Working in Nigerian cemetery: The Gravediggers documentary

It boils down to the usual suspects of doctor, lawyer, engineer, the chief who signs vague expensive contracts like in all those Nollywood films, and maybe the Nigerian politician with unexplained wealth.

No parent ever quite gets around to hoping their kid grows up to become, say, a gravedigger. But someone has to bury the dead, so there’s a whole death industry that ensures people get to their final resting places as seamlessly as possible.

As vital as this industry is to the order of nature, it’s not quite as visible and the experiences from there are only whispered in hushed tones.

A new documentary, titled The Gravediggers, released on Wednesday, March 20, 2024, is an attempt to peel back the layers of the rituals of death in Nigeria.

The documentary is co-directed by Kayode Idowu and Hassan Yahaya who told Pulse Nigeria the duo primarily measured success by their ability to capture that “we are all ordinary people connecting over the shared experience of living.”

“Our intention with this doc is not to be didactic, moralising, or to wring out global implications,” Yahaya explains. “Instead, we aim to (hopefully) magnify and probably amplify the realities of people who fly under society’s radar of what’s ‘important.'”

The Gravediggers stars Omasheye Mayuku, Rasheed Babajide, Tunji Adeyemi and Kayode (not Idowu, the co-director) — four people who work at the Atan Cemetery in Lagos State.

In narrating their experiences, three major things stand out.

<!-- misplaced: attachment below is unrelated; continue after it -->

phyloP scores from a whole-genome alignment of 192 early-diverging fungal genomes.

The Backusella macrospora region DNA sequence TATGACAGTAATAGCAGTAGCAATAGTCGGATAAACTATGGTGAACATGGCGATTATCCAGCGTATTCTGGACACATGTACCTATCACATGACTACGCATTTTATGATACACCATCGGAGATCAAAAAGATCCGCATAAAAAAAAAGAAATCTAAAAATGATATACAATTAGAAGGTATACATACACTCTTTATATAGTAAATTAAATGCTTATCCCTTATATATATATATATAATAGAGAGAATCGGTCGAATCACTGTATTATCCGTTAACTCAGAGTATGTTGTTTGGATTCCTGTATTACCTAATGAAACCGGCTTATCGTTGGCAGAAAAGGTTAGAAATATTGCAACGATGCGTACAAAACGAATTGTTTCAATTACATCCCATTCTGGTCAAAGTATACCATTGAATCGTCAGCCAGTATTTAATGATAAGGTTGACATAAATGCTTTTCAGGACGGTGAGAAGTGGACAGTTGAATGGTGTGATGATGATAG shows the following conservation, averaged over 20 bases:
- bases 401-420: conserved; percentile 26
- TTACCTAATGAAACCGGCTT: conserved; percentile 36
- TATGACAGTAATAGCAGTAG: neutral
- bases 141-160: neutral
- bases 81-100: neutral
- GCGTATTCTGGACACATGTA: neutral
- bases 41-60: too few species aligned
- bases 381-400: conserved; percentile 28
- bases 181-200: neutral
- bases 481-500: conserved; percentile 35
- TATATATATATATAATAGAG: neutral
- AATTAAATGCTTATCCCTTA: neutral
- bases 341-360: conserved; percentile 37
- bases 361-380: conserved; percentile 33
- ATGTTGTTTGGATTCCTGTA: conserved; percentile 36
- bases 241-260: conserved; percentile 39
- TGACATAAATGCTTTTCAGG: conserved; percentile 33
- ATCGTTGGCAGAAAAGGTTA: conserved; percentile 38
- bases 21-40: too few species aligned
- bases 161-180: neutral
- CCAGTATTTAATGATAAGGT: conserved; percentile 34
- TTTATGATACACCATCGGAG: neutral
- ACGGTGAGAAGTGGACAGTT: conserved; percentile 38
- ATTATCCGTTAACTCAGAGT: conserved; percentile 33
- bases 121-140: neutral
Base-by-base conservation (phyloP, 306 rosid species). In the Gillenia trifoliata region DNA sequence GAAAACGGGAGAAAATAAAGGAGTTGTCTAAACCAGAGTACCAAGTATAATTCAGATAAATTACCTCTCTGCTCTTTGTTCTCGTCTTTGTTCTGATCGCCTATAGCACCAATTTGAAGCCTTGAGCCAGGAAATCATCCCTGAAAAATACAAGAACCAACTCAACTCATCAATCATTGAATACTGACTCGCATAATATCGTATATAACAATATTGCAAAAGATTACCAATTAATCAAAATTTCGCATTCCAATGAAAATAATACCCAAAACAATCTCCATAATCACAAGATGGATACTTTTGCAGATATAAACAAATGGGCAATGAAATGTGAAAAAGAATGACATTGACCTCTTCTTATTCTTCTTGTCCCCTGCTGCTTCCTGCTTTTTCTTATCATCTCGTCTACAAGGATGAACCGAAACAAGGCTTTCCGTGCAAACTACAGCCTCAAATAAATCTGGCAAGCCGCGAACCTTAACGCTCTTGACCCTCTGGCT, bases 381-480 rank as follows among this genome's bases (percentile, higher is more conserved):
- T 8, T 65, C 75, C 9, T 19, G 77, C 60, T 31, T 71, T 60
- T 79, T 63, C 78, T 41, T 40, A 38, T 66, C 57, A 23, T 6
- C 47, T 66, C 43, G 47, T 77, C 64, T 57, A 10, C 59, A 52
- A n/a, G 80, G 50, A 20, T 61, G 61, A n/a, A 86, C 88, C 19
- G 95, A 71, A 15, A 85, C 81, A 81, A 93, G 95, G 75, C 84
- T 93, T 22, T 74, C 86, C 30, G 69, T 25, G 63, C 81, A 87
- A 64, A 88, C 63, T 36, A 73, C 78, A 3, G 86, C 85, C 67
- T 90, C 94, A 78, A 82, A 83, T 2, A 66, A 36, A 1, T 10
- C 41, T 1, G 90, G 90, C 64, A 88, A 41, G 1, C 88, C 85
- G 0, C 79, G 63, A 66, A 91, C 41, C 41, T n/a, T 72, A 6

Kayode works as a bricklayer at the cemetery because “there are no good jobs out there,” but telling his family what he did for a living took a while. And even though he accepts the job “can be embarrassing,” he’s found a way to overlook the discomfort and just focus on burying the dead. However, he still doesn’t think it’s a job meant for a young man like him, and his family is relentlessly breathing down his neck to find something else to do.

Outside of his mother and sisters, the rest of Mayuku’s family are in the dark — well, not anymore as the documentary is now public — about his occupation. When his mother asked him what was wrong with him that he would choose to work at a cemetery, he asked her, “Mummy, if no one works at the cemetery, who will bury people?”

Adeyemi monitors junior workers whenever there’s a burial. From how he explains it, there’s a proper process for how a deceased is buried at the cemetery — as clear as a workflow in a 9 to 5 office. But what’s striking in that pipeline is Mayuku’s revelation that “digging six feet” is not always about the depth of the grave, in the way regular people think about it, but the length. “The only thing is we’ll dig it for the coffin to enter,” he casually explains.

“Six feet under the ground” suddenly takes new meaning if you’re getting buried at a public cemetery.

Working around dead people naturally comes with some unease, but the way each person deals with it in the death industry can vary.

When Babajide first started working at the cemetery, he used to be very scared but that changed at some point “because it has become normal that we have to bury dead people.” Mayuku deals with the fear by asking the family of the deceased for alcohol for the gravediggers to drink in a bid to become fearless and more confident.

But Kayode is still very scared. “Why won’t I be scared of the dead? A corpse is a spirit. They can vanish into thin air.”

Maybe that’s why no parent wants their child to work in the death industry, but someone has to bury the dead, and these men do.

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